Quebec tightens reins on Nunavik’s caribou hunt
"Decreasing population[s]...encourages us to strengthen the hunting rules to preserve the species"
Outfitters in Nunavik didn’t receive a welcome Christmas present, as Quebec announced new restrictions for Nunavik’s sports caribou hunt Dec. 21.
These will limit sports hunting of the Leaf River and George River herds for the 2012-2013 season.
“The data collected in 2011 shows that the Leaf River herd is following the same path as the decreasing population of the George River herd, which encourages us to strengthen the hunting rules to preserve the species,” said Serge Simard, Quebec’s minister of natural resources and wildlife, in a Dec. 21 news release.
For the 2012-2013 season, the sports hunt of the George River herd will be closed in three different areas, including 22 east, 23 south and 24 (see map.)
The hunt of the Leaf River here, whose numbers are down, according to the latest population survey, will follow the same regulations now in place, which limits hunters to a maximum catch of two caribou each per year.
Earlier this year, Quebec’s natural resources department announced cuts to the caribou sports hunt, which takes some of the 40,000 caribou hunted every year from the Leaf and George River herds.
Quebec announced a 25 per cent cut to the number of permits handed out for the Leaf Bay herd in Nunavik, along with a shortened hunt in certain zones.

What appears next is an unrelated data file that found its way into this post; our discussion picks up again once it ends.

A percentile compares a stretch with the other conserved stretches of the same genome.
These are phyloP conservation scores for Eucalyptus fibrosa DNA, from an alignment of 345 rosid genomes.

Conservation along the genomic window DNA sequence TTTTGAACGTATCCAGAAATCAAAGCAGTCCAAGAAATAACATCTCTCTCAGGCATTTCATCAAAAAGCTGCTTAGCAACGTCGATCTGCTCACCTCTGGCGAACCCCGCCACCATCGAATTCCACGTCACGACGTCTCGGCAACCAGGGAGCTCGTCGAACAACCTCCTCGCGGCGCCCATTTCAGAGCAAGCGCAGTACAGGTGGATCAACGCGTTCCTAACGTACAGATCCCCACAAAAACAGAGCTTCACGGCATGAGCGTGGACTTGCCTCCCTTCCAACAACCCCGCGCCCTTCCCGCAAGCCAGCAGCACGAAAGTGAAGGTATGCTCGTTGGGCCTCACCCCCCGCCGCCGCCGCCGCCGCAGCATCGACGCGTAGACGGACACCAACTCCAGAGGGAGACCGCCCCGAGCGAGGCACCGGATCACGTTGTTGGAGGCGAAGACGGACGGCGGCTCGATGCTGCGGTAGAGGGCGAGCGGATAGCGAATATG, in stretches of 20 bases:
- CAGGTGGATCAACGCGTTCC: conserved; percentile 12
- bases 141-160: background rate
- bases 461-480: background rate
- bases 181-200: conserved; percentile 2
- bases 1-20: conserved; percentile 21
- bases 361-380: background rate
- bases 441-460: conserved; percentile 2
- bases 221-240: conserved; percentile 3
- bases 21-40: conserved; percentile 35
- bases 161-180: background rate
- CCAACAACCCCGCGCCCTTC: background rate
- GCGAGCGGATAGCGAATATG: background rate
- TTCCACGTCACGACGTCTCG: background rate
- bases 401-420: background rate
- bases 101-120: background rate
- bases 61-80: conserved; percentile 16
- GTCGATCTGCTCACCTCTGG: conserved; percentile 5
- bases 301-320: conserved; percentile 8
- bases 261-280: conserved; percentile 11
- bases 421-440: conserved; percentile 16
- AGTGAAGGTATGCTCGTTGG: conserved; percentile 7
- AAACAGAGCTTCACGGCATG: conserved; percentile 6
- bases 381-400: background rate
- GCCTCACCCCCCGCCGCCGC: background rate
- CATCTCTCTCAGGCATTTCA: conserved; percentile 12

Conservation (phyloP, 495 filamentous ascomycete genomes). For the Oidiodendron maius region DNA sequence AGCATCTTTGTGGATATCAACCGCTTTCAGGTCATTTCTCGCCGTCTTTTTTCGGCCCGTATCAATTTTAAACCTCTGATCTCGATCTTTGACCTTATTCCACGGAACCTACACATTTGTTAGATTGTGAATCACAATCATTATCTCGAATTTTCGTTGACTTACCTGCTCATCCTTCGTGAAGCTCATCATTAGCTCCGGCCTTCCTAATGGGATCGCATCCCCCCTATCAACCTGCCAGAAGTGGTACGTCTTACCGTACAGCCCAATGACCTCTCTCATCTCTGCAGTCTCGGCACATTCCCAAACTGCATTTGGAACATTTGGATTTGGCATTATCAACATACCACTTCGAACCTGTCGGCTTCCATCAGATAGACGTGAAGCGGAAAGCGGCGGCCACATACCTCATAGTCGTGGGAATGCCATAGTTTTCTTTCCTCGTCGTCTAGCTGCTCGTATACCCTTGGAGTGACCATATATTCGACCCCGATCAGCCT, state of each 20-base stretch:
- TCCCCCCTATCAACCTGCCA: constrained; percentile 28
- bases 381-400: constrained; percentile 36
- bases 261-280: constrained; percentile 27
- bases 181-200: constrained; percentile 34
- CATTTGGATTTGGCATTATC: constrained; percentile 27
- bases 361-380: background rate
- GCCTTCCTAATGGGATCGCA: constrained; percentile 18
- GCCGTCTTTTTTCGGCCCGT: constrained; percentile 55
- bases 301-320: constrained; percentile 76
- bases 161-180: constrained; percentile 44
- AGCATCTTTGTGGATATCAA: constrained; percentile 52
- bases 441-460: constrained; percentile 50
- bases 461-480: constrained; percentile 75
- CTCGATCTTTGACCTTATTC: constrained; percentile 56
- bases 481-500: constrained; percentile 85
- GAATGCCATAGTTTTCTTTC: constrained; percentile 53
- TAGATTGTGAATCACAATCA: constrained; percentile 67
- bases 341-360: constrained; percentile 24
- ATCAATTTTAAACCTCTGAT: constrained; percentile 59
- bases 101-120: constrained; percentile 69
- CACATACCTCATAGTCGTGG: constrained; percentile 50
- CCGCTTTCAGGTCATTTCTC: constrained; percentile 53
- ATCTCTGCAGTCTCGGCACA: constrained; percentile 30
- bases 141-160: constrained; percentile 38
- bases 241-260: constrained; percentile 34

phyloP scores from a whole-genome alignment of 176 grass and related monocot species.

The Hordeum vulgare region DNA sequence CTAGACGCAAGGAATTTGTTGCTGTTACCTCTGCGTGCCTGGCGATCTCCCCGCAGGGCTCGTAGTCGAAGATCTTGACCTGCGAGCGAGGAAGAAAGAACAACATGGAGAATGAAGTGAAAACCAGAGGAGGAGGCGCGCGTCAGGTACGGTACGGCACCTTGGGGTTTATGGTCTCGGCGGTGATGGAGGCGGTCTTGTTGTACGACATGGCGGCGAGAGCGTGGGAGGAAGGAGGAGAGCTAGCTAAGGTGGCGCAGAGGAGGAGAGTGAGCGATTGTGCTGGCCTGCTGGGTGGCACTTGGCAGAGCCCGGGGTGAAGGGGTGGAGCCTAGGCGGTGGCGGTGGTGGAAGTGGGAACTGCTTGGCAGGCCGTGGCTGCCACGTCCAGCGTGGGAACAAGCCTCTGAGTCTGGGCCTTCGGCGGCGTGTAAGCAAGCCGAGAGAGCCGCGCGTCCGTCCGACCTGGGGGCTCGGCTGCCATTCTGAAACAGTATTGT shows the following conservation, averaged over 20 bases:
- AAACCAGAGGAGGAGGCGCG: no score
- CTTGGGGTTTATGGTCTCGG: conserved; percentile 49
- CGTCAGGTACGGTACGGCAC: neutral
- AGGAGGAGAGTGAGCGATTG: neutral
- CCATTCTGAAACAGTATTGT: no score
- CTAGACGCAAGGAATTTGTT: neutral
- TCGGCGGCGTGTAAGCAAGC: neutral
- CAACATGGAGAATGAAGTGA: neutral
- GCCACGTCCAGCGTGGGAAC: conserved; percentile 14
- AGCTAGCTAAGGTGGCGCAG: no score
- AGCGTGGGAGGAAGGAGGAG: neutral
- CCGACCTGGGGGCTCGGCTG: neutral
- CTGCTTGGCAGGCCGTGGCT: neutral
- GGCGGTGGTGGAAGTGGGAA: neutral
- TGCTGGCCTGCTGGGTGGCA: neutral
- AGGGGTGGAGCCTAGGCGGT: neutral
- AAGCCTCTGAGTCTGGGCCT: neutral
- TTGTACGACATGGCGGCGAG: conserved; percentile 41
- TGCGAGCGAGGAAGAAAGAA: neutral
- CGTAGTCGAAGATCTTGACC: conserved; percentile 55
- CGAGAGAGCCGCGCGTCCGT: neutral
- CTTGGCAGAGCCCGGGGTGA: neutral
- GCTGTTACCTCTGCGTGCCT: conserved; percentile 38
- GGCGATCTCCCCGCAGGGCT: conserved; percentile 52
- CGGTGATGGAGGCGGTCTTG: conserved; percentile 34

As part of the latest regulations, the hunting period will begin in zones 22A and 22B on Dec. 1, 2012 and end Jan. 30, 2013. Hunters in those zones cannot kill caribou with antlers less then 15 cm (six inches) in length.
Only 500 licenses will be issues in zone 22A and the allocation of permits will be by lottery. There is no requirement to use an outfitter in this zone, the news release said.
In zone 23 west, the hunting period will begin Aug. 25, 2012 and end Oct. 7, 2012.
The move responds to recent surveys by biologists who say they’ve seen a dramatic decline in the numbers and overall health of Nunavik’s caribou.
Some biologists estimate there could be fewer than 300,000 caribou left in the region — that from a herd once estimated to be one-million animals strong.
The $20-million caribou outfitting business has been a mainstay of Nunavik’s economy for more than 20 years, pouring money into local stores and airlines from August to October.
In a good year, about 3,000 to 5,000 hunters would come mainly from the United States to Nunavik for one-week hunting packages and a chance to bag two caribou.
The new regulations won’t impact the Inuit caribou harvest in Nunavik, but the province says their plan encourages Inuit to monitor and manage future caribou hunts.
Inuit hunters already provide some harvest data to the province, but the department of natural resources and wildlife hopes to implement measures to make that data gathering more efficient, a department spokesperson said.